A cheerful and distinctive member of the Bellflower family that likes poor soil: this was one of a colony growing out of the gravel by a railroad in Oakmont. Nothing else in our area has the combination of a columnar single stalk with clasping leaves and upward-facing violet-blue flowers. More commonly known in botanical literature under the genus Specularia, which is also called Legousia or Legouzia.
Gray describes the genus (which he calls Specularia) and the species:
SPECULARIA [Heist.] Fabrlcius. VENUS’S LOOKING-GLASS.
Calyx 5 (or 3-4)-lobed. Corolla wheel-shaped, 5-lobed. Stamens 5, separate; the membranaceous hairy filaments shorter than the anthers. Stigmas 3. Capsule prismatic or slender-cylindric, 3-celled, opening by 3 small lateral valves. — Low annuals, with axillary blue or purplish flowers, in American species dimorphous, the earlier small and cleistogamous. (Name from Speculum Veneris, the early name of the common European species.) Legouzia Durand.
S perfoliata (L.) A. DC. Somewhat hairy, 1-9 dm. high; leaves roundish or ovate, clasping by the heart-shaped base, toothed; flowers sessile, solitary or 2-3 together in the axils, only the upper or later ones having a conspicuous and expanding corolla; capsule ellipsoid, short, straight, opening rather below the middle; seeds lenticular. (Legouzia Britton.) —Sterile open ground, s. Me, to Ont., westw. and southw.
In Wild Flowers Worth Knowing, Neltje Blanchan gives us this description:
Venus’ Looking-glass; Clasping Bellflower
Specularia perfoliata (Legouzia perfoliata)
Flowers—Violet blue, from 1/2 to 3/4 in. across; solitary or 2 or 3 together, seated, in axils of upper leaves. Calyx lobes varying from 3 to 5 in earlier and later flowers, acute, rigid; corolla a 5-spoked wheel; 5 stamens; 1 pistil with 3 stigmas. Stem: 6 in. to 2 ft. long, hairy, densely leafy, slender, weak.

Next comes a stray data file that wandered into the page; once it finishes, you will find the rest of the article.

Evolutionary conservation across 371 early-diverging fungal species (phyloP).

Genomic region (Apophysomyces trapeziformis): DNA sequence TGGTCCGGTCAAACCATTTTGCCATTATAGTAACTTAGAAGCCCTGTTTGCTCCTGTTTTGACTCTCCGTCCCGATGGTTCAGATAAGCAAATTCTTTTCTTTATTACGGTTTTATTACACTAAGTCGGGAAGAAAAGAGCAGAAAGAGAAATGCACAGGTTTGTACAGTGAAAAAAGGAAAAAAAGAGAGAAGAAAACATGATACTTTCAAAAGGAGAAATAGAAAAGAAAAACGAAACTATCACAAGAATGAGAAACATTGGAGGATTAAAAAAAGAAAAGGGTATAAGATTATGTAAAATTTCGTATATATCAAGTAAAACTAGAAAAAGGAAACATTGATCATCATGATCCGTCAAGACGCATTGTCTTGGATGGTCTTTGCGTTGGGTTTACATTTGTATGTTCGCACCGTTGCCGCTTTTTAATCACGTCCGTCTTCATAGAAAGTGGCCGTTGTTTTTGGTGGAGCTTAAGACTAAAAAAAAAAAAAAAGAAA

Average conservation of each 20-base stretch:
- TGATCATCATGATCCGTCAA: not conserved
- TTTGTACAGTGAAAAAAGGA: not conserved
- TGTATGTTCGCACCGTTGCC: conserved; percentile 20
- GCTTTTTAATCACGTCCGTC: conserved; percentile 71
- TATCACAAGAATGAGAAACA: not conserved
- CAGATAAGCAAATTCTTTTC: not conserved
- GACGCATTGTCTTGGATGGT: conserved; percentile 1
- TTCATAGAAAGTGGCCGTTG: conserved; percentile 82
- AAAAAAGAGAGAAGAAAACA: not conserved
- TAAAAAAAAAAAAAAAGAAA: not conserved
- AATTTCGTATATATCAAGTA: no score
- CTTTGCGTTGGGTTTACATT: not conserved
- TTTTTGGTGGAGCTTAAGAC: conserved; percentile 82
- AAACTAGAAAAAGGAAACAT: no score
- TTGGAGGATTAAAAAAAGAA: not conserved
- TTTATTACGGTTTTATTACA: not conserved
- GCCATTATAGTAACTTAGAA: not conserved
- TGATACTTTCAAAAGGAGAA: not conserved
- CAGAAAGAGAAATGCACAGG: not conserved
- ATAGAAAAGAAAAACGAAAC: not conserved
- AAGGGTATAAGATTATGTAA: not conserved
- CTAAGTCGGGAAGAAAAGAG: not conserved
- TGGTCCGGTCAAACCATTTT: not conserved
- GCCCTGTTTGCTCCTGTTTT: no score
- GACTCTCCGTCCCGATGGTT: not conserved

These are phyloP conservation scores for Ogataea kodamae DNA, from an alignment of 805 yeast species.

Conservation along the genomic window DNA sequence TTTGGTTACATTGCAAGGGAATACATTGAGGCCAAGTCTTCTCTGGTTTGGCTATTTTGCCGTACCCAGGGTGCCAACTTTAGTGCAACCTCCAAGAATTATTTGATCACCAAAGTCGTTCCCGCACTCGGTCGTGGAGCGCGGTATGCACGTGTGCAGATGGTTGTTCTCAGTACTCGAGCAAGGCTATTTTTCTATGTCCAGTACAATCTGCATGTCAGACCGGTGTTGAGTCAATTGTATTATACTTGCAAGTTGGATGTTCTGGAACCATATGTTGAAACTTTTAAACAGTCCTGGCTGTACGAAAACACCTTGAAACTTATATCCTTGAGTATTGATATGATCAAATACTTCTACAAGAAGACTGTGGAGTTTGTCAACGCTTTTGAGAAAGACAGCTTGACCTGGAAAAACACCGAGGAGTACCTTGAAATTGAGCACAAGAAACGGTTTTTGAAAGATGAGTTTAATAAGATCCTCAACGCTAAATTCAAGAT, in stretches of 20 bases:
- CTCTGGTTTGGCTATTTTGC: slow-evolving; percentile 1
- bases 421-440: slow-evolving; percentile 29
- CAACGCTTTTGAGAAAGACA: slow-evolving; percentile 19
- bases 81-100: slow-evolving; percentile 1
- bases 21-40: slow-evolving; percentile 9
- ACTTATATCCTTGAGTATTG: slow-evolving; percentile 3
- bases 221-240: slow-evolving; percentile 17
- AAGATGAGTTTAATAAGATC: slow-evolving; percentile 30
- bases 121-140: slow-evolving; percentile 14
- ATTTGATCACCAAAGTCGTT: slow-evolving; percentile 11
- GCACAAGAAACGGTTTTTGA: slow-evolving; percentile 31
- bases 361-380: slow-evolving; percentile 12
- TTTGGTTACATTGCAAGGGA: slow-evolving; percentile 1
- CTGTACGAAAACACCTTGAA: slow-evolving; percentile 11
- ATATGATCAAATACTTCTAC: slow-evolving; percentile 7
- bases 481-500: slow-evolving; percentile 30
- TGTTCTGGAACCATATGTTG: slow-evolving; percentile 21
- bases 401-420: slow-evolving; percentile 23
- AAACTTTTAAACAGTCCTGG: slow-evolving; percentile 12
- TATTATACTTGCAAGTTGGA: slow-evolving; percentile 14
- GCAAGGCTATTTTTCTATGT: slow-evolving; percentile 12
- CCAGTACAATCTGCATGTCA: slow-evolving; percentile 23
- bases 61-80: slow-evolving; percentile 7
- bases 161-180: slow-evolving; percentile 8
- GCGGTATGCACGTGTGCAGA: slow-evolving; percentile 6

Leaves: Round, clasped about stem by heart-shaped base.
Preferred Habitat—Sterile waste places, dry woods.
Distribution—From British Columbia, Oregon, and Mexico, east to Atlantic Ocean.
At the top of a gradually lengthened and apparently overburdened leafy stalk, weakly leaning upon surrounding vegetation, a few perfect blossoms spread their violet wheels, while below them are insignificant earlier flowers, which, although they have never opened, nor reared their heads above the hollows of the little shell-like leaves where they lie secluded, have, nevertheless, been producing seed without imported pollen while their showy sisters slept. But the later blooms, by attracting insects, set cross-fertilized seed to counteract any evil tendencies that might weaken the species if it depended upon self-fertilization only. When the European Venus’ Looking-glass used to be cultivated in gardens here, our grandmothers tell us it was altogether too prolific, crowding out of existence its less fruitful, but more lovely, neighbors.